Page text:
Multi-Tasking on the Road
This time last Thursday I was hurriedly putting the last items in my suitcase so that I could get a few hours sleep before the car came to pick me up at 4:30 am to take me to Dulles Airport in the dark. I was a bit nervous - worrying that I would sleep through the alarms and miss my plane.
Another part of me was nervous about this first storytelling trip I was making without Jim. The feelings were mixed - nervous about the trip and juggling the waves of grief that persist. Ah, me.
And all that was mixed with excitement over going to the Hagood Mill Storytelling Festival in Pickens, SC with a pre-stop in Charlotte, NC, my home town.
Interesting flight down in a small plane which they called a Canadian Regional Jet. I prefer larger planes but good conversation with an interesting seat-mate was so diverting I hardly noticed. The guy was on his way to San Antonio through Charlotte and once I told him about our time in the Air Force there and that Jim was a Flight Surgeon he was more forthcoming about himself as a Saudi Air Force F15 Fighter Pilot studying at one of the Air Force Bases in San Antonio. After he told me that I was bubbling questions about his flying, the plane and the tensions in his part of the world and he did not mind my asking.
This was trip was an exercise in multi-tasking. I stopped first in Charlotte to have a visit with my 95 year old aunt, my daddy's younger sister and the last living one of his sibship of eight. These were the young and vibrant folks, 5 aunts and 2 uncles, who peopled my childhood. And a chance to visit with her daughter, my cousin. That's an important family visit in a short trip.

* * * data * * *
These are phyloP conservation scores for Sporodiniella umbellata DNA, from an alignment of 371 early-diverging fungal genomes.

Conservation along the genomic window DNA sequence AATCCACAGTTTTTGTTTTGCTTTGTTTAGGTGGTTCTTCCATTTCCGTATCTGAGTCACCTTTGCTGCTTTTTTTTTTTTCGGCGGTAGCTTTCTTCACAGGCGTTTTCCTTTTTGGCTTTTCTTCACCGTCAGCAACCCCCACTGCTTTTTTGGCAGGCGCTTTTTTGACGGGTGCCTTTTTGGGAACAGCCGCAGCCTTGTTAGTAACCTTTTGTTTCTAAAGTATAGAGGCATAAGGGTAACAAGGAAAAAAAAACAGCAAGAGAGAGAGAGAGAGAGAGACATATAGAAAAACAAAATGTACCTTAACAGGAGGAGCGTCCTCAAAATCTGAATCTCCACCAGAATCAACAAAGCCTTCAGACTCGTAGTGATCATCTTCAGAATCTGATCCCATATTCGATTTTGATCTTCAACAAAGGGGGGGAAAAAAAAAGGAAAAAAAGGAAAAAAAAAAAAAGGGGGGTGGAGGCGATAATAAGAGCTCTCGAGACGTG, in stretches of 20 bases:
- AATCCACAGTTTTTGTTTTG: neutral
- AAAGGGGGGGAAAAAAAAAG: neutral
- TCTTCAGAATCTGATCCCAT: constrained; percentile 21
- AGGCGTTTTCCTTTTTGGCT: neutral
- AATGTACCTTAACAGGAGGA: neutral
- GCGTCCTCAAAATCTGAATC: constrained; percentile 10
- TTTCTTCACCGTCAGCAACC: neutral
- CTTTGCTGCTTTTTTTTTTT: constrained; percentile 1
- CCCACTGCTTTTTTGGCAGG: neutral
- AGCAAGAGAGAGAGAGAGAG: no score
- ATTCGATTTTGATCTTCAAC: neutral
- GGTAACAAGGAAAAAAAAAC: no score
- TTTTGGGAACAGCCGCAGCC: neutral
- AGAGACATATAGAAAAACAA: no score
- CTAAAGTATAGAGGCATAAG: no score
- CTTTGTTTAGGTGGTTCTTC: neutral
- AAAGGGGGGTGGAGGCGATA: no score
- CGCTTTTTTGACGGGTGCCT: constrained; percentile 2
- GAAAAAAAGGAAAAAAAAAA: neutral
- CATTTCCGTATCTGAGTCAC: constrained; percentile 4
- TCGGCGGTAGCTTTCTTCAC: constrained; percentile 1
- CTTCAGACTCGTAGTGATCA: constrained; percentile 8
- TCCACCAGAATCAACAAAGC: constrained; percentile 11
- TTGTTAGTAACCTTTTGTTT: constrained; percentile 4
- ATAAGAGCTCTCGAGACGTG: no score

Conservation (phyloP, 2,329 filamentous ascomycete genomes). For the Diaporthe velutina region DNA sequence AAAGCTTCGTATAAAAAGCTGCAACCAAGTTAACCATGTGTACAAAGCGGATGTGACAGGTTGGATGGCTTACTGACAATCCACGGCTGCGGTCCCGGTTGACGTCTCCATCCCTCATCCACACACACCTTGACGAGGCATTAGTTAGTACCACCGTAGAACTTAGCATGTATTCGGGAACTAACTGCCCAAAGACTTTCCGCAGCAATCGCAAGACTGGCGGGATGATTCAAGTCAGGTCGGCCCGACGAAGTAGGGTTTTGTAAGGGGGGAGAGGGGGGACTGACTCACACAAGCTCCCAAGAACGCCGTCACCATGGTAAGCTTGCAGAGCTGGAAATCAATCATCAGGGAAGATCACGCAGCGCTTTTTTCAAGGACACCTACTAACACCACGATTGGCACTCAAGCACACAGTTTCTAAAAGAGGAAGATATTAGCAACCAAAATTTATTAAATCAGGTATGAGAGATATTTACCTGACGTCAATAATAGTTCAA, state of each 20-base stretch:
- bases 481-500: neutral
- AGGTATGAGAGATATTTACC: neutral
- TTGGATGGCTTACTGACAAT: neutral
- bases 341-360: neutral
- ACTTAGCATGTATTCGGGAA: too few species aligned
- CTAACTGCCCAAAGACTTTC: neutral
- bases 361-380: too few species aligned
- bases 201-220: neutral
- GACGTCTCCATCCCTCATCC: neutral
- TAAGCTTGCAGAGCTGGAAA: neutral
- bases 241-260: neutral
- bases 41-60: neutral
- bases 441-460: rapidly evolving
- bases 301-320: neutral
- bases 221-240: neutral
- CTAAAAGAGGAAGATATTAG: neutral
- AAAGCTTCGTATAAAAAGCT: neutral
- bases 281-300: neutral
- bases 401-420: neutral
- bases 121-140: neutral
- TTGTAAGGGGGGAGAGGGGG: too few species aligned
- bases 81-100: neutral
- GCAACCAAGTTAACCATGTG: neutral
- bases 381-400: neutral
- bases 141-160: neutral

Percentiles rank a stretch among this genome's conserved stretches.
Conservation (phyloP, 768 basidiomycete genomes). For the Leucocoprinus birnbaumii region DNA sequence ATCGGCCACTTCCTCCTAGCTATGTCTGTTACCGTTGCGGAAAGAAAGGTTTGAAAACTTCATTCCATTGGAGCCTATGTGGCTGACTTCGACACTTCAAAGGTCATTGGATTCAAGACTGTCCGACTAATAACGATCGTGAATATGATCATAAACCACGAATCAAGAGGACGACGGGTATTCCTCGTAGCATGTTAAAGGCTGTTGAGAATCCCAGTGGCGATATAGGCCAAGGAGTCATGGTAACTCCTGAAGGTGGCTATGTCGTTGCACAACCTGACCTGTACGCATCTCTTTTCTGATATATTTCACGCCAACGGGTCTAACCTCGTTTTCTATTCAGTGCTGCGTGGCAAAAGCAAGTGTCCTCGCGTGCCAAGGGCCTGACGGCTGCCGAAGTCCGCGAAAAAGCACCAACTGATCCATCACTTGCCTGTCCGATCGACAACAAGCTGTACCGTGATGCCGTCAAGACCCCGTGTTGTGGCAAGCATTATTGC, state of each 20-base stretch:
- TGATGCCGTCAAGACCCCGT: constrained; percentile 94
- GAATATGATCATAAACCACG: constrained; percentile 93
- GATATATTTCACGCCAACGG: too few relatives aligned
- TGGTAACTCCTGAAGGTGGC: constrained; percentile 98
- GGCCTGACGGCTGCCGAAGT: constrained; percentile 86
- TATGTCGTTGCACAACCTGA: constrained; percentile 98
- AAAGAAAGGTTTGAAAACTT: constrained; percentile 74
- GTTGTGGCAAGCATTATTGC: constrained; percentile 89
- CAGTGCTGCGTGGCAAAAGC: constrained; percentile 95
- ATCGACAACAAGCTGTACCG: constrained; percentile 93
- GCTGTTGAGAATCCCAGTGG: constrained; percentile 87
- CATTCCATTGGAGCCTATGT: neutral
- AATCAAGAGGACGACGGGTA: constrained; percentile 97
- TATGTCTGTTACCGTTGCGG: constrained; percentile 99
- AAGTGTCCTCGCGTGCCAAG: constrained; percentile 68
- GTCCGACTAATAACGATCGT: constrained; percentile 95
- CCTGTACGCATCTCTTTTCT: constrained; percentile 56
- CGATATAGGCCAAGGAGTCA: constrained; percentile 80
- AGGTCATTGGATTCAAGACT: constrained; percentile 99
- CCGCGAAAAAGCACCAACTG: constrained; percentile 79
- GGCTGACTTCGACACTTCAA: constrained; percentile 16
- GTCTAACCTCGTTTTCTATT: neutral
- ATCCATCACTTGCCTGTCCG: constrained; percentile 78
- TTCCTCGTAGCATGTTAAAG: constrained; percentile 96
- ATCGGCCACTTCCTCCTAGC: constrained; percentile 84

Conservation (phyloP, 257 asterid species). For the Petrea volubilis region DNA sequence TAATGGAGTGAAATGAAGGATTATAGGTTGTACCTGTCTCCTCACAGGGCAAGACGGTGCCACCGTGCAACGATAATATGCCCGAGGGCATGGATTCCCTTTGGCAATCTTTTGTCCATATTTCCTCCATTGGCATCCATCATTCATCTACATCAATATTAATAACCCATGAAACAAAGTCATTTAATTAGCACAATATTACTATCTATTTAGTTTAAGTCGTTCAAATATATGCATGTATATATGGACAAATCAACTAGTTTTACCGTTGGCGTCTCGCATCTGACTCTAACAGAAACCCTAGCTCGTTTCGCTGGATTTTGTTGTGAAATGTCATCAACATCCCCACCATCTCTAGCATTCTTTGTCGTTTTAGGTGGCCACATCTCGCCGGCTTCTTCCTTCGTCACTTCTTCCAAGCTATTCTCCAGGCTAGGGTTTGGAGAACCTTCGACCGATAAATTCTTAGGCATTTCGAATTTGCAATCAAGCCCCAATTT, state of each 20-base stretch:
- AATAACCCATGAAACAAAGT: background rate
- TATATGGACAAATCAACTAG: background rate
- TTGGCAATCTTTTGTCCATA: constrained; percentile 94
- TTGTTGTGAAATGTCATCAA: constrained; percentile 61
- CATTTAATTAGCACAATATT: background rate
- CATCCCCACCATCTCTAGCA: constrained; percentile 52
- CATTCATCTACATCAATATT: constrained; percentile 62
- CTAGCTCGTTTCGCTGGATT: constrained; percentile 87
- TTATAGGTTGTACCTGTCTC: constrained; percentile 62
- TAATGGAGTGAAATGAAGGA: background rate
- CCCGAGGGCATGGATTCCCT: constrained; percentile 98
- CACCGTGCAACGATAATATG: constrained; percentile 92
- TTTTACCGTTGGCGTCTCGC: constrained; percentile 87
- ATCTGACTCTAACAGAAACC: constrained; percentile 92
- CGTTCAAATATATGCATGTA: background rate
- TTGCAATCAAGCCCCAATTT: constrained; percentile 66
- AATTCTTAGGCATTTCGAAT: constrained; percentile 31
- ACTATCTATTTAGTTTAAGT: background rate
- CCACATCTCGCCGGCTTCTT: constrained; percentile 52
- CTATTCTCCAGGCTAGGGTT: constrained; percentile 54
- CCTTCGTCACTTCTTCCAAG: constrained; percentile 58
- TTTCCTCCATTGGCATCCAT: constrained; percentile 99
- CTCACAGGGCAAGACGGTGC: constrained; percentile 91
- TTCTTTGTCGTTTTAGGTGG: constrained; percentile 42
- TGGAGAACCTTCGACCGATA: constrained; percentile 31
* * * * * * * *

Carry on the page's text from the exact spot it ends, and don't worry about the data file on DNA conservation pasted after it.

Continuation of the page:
I was in luck. The family history librarians were not busy and they were interested in helping me. They not only found the obit they also pulled up other documents about him and I left after two hours feeling rich with new information. Ideas for the story swirled through my head.
My final stop in Charlotte was to pick up my youngest sister who was going to South Carolina with me. We started talking from the first hug and kept talking for the next 28 hours of catching up and laughing. It was great from the chicken and dumplings at the Cracker Barrel for supper through to the Festival the next morning.
Hagood Mill is a picturesgue setting with cabins, walking trails, a still, and an outside stage. There were women and men in early 1800s costumes sitting on porches working on traditional crafts. I particularly enjoyed one gregarious guy. a woodcarver, who sang a little and demonstrated how to use the spoons effectively. Since I was there as a teller, a part of the entertainment, I was working and could not visit with these folks as much as I would have liked to.
I loved the day. Being there, listening to the other tellers, and telling my stories. I particularly loved telling a shortened version of FINDING GUS my story about my grandfather who was an early football player for Clemson College in 1905-1906.
The festival attracted a crowd of real story-lovers and they were so much fun to tell to.
My sister and I headed out on the two hour drive to Charlotte right after the one-day festival was done. Hard to say good-bye - and look forward to having some time together again soon. Nothing like family!!!
Sunday morning I once again found myself on a Canadian Regional Jet - and unbelieveably it looked just like the one on Friday except it was smaller. This time I found myself sitting with another interesting character - a young and beautiful Eqyptian woman, a fashion model, who was holding a large and cuddly stuffed animal in her lap. When I fired up my mini iPad she giggled outloud - "you are doing Facebook" it was more like a question than a comment. "My mother doesn't do Facebook."
The same familiar driver picked me up - "how was your trip."
"Great" and I truly meant it!!!
Posted by ELLOUISESTORY